-Donnie
bardstown ky 40004

Our Expert


Most any crown molding profile can be shaped on a radius or gooseneck curve. Radius crown is typically laminated to avoid creating weak, short grain. The
curve of "S" curved, sometimes called gooseneck, molding is usually bandsawn from wide stock.


After creating the curve, the molding profile is shaped with router bits, shaper cutters, and/or carving gouges depending upon the size and complexity of the profile. I will be glad to help to determine the best approach, however, I'll need an accurate drawing of the molding profile.

Jewelry Box

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A friend of mine wants some help in making a jewelry box with a cove cut on all four sides. In "Shaping Wood" on page 210, you show what looks like a large cove bit and talk about using several cuts to shape a nice elliptical cove. However, the cove bits I have all have a guide bearing on the top, so I assume that one has to remove the bearing and cut off the post to use a cove bit in the manner demonstrated on this page. Is this true, or are there other and more applicable bits that I do not have


I did try a "demonstration" piece using the table saw as shown on page 209, but with my saw is hard to clamp a highly angled fence, so I was hoping there was a way to do this on the router table or a shaper.


- Don

Flagstaff, AZ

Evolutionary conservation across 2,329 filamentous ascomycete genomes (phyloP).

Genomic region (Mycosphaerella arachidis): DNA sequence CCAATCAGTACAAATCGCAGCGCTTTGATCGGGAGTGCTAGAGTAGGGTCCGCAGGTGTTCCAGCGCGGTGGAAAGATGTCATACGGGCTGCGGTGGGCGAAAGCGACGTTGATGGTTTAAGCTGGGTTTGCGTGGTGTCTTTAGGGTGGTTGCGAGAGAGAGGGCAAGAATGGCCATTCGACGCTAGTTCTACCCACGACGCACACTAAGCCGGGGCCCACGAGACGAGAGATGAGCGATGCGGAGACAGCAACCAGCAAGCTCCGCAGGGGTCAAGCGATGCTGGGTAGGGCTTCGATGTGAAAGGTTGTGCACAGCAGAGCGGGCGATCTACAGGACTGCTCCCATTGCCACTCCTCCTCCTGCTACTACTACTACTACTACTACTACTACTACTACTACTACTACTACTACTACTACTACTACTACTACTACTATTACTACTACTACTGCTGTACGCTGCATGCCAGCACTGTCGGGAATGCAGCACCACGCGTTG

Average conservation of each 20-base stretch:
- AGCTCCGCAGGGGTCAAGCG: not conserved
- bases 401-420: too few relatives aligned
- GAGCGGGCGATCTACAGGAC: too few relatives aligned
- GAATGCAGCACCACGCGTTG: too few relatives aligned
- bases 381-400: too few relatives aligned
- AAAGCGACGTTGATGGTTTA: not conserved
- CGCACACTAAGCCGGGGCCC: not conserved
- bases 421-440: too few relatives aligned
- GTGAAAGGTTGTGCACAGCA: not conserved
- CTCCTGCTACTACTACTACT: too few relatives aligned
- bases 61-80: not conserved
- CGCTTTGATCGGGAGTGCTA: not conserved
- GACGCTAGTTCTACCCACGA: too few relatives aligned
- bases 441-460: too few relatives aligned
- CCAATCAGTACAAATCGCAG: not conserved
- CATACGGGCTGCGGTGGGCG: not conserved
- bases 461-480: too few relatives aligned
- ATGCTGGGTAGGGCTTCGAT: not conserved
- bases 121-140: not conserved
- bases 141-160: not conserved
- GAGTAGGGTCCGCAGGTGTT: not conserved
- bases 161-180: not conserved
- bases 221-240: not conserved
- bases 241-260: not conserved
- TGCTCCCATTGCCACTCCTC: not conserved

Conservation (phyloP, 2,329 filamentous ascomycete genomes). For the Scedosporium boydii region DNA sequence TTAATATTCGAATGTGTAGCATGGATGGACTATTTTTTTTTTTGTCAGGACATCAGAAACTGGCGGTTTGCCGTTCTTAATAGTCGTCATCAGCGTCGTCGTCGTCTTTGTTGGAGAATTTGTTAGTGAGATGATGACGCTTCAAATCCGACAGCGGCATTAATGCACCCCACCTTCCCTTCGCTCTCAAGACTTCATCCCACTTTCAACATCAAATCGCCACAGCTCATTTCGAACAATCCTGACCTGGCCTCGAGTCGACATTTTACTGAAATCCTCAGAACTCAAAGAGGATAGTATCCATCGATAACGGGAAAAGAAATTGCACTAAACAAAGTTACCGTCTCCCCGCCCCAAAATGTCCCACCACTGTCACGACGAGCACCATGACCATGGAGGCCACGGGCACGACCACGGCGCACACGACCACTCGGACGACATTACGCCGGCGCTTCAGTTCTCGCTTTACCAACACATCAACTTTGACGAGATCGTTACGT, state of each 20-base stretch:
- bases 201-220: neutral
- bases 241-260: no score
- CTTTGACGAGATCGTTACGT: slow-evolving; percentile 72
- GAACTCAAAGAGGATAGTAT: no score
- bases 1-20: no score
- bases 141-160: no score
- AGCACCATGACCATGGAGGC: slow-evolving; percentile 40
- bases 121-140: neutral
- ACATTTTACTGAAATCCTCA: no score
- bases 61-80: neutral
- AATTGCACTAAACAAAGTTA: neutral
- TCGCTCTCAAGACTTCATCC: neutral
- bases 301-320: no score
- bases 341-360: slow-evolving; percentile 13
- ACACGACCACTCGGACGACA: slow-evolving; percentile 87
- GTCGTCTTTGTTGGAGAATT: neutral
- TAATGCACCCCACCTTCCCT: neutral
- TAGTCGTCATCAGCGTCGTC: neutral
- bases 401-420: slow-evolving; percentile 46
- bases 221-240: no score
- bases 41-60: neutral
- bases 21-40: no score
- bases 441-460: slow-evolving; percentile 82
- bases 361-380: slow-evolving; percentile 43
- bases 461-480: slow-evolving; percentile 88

Our Expert


Cove router bits use a bearing to guide the cut and shape one-quarter of a circle. If you want to shape a semi-circular cove you can use a core-box bit. Amana offers a wide assortment of core-box bits from 3/16" radius to 1-1/8" radius. To shape a larger cove you can combine the cuts from a core-box bit with the Amana Tool Crown Molding bit no.54414.


Begin by making several passes with the crown molding bit. This is a large bit so use a table-mounted router and make light passes. After reaching the required depth you can complete the sides of the cove with a large core-box bit such as Amana Tool no.45949



 



Custom Moldings

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I need to reproduce (or as close as possible) moldings for an old house I am restoring.  The molding profile contains three elements, a cove, a bead, and another cove.  It looks like bit #54104, with an additional small cove sitting on top and slightly back. The overall dimension of the profile is 7/8" highand 1" deep


Do you have any tips for making this with standard bits and multiple passes, or will i need to get a special bit made?


- Ron 

Flanders, NJ

Our Expert


Complex moldings are typically made by combining simple profiles such as coves, roundovers, ogees, etc. You can probably create a close reproduction of the molding by using three separate bits to shape two strips of molding. After shaping stack the molding to create the finished profile. 


Recommended router bits for this project.